Teaching Tuesday: 3 Ways to Build Reading Rate, Fluency and Endurance

Student Understanding Reading Rate, Fluency, and Endurance

Similar to early learners, middle and high school students can struggle with reading comprehension. This struggle can have an impact on all disciplines. Students must improve their fluency, rate and endurance to improve their comprehension. Lack of comprehension can persist for various reasons, including speech or stuttering issues, intellectual disabilities or English language barriers.

There are strategies to help students, especially adolescent students, practice their fluency, rate and endurance while reading. These strategies can be modeled and practiced during small groups, intervention or tutoring. However, if their schedule permits, these students would benefit from practicing these techniques at home three times a week or more for at least 20 to 30 minutes daily (10 minutes per strategy).

In This Article:

Strategy 1: Timed Reading

Students must know how much they can read in one minute. Each student should time themselves to read at their reading level. This reading should be done at their natural reading pace. They should mark their documents at their stopping point and reflect on their comprehension within a minute. Did they understand what they read? Once they know this information, they can choose poems, comics, graphic novels, or any text genre to practice at home. However, the text must be at their reading level. It is best for students to time themselves when they practice this activity. There should be an increase in how many words are read per minute. Students should also comprehend what they are reading.

Strategy 2: Repetitive Reading

Once students understand how much they can read in one minute, they must build their fluency. Students should read the same text in repetition for several days. Selecting a poem, rap or song for repetitive reading is recommended, but they can choose other texts. The repetition allows students to see the exact text and practice pronouncing them. This strategy is not for comprehension but to build fluency. Students should reflect on their fluency improvement. After they have read the exact text several times, their brains and mouth will be ready to pronounce and recognize words more efficiently.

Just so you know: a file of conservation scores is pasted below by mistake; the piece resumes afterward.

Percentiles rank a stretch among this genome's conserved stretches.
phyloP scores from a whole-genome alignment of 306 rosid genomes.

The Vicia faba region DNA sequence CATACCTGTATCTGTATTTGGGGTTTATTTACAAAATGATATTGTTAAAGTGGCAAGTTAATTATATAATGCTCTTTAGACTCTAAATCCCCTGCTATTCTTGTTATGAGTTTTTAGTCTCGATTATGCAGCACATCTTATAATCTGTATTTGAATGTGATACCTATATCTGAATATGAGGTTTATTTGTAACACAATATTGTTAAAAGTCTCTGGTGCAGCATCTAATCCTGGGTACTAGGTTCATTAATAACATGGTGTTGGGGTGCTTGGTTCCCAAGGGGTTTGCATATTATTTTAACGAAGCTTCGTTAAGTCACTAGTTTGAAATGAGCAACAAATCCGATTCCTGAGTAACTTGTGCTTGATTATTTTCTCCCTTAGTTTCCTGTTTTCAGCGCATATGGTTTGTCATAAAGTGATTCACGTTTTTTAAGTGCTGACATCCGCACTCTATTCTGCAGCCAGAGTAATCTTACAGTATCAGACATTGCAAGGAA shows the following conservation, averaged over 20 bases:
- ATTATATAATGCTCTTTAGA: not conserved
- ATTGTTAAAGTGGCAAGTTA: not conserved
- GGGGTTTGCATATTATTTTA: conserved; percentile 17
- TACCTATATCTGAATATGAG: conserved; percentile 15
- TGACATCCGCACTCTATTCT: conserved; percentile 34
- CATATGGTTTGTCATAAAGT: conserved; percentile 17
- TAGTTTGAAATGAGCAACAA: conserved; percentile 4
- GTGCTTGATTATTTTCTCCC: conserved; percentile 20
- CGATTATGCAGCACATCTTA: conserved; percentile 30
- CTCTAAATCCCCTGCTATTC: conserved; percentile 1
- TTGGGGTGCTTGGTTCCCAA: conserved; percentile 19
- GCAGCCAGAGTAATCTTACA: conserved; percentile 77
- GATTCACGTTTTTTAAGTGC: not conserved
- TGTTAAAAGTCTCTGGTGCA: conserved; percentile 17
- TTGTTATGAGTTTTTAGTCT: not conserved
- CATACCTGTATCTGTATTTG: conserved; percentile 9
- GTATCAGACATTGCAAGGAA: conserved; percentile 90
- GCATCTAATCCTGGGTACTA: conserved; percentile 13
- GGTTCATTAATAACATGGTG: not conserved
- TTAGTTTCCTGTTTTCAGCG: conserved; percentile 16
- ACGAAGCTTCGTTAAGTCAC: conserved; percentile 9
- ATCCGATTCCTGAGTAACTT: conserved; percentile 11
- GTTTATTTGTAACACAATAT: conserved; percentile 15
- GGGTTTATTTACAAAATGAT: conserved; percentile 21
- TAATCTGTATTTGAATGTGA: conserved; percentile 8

Strategy 3: Endurance and Stamina

Students should read the texts they chose and read until they start to feel uninterested. At this time, the student should mark their text where interest was lost and review where they began reading. That is their endurance level. This information is necessary so students can reflect and acknowledge where they may need to take a brain break during an assignment or an assessment, then return to the text and begin reading again.

Once the student has lost a connection with the text, they read without comprehension, so this is time not well spent. It is essential to think of efficiency. After the brain break, the student should think about what they just read to get the gist and continue to read. This strategy helps them continue with comprehension. When the student begins reading again and then stops again, another mark should be made to see if the endurance increases.

Reading comprehension impacts all disciplines. Reading lengthy text during assessments and for assignments is necessary. Older students, especially new students who may need additional support, can utilize these simple strategies to support their comprehension across the curriculum, improving their academics and helping them learn to monitor and assess their learning.

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Approved by the assistant dean of the College of Education on March 21, 2023.

The views and opinions expressed in this article are those of the author’s and do not necessarily reflect the official policy or position of Grand Canyon University. Any sources cited were accurate as of the publish date.